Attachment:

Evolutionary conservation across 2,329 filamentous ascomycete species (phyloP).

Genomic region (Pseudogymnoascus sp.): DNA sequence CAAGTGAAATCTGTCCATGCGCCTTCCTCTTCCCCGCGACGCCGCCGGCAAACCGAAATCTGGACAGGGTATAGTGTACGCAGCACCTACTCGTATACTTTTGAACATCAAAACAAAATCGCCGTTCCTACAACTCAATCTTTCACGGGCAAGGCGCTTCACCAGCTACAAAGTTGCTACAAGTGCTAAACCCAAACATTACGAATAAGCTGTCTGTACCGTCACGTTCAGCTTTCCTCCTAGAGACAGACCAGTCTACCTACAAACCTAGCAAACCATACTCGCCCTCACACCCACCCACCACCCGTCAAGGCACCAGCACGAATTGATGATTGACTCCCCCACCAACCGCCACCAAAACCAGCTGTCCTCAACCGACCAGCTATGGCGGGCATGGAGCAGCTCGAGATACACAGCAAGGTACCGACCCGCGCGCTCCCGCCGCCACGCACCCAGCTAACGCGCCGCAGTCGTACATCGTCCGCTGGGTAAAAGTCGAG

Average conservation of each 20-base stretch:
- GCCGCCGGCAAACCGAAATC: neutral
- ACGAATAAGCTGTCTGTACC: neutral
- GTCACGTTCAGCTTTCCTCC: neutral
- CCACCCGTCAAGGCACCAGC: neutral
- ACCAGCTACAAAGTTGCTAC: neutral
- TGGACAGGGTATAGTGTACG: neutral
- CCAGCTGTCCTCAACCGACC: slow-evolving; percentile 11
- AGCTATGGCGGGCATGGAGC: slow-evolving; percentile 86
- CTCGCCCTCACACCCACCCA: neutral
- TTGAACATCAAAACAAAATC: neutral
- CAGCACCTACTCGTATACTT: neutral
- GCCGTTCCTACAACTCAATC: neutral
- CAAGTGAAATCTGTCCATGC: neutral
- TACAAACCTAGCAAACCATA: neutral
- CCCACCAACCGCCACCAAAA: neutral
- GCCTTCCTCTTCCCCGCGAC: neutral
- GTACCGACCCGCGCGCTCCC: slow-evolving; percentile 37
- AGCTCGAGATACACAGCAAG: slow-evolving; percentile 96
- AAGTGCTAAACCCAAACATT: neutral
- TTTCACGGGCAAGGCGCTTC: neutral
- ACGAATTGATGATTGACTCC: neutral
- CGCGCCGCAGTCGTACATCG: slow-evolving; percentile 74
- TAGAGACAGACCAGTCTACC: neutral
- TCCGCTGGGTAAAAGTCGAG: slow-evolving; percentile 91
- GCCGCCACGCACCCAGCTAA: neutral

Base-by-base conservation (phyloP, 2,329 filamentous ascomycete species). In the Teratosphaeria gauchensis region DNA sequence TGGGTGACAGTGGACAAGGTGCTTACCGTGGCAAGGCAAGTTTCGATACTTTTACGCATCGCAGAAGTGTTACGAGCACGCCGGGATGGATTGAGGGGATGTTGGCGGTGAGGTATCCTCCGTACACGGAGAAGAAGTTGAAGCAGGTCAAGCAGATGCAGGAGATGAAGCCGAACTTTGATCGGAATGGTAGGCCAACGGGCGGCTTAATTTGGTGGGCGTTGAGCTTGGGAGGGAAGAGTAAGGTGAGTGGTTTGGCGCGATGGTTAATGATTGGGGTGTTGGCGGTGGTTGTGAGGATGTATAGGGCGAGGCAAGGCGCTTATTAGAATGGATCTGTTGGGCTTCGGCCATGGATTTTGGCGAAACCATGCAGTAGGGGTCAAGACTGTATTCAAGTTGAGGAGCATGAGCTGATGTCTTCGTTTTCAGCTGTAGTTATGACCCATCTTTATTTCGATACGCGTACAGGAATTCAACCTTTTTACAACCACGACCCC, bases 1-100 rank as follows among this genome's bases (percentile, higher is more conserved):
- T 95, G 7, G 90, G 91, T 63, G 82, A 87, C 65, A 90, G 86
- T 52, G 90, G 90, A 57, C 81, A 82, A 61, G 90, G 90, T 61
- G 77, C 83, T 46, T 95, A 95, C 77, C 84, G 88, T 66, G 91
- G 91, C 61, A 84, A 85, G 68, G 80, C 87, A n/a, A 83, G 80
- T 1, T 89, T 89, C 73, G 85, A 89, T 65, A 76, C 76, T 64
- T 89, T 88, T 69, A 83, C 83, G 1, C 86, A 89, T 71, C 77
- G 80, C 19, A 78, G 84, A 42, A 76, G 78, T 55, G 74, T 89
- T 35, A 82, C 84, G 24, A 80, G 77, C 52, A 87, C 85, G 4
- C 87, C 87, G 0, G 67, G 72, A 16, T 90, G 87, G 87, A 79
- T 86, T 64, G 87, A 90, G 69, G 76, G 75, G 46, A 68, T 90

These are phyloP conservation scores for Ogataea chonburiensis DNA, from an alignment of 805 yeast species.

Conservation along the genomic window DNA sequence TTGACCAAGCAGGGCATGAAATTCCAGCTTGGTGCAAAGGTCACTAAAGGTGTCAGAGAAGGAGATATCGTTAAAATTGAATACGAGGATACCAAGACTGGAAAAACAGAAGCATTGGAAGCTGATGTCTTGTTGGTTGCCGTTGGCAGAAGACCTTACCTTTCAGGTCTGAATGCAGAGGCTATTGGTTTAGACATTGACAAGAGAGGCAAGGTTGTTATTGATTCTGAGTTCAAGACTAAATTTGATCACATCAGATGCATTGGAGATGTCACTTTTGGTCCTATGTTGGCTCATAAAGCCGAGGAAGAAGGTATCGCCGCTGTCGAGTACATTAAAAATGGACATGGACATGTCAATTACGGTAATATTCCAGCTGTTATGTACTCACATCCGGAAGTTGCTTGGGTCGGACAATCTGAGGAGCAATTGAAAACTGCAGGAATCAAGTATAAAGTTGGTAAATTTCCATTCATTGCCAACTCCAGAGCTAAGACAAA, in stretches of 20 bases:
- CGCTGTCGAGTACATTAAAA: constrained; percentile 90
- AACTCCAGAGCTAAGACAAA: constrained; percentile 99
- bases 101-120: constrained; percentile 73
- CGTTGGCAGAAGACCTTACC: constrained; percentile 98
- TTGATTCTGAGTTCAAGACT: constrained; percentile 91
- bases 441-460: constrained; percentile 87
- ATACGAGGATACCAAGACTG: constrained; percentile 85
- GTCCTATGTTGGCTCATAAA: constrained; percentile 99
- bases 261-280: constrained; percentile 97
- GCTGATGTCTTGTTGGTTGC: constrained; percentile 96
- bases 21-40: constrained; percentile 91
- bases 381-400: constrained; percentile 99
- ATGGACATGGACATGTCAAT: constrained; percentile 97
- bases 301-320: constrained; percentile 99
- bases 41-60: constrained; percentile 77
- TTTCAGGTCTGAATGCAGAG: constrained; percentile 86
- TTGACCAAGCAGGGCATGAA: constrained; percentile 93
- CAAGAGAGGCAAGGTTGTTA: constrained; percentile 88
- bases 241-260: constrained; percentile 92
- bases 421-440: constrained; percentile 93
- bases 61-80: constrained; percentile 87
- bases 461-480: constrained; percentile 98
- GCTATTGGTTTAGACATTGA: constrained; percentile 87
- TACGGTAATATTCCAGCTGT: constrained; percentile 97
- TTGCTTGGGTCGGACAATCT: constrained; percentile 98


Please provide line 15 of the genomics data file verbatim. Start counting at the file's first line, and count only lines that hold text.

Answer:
- GCCGTTCCTACAACTCAATC: neutral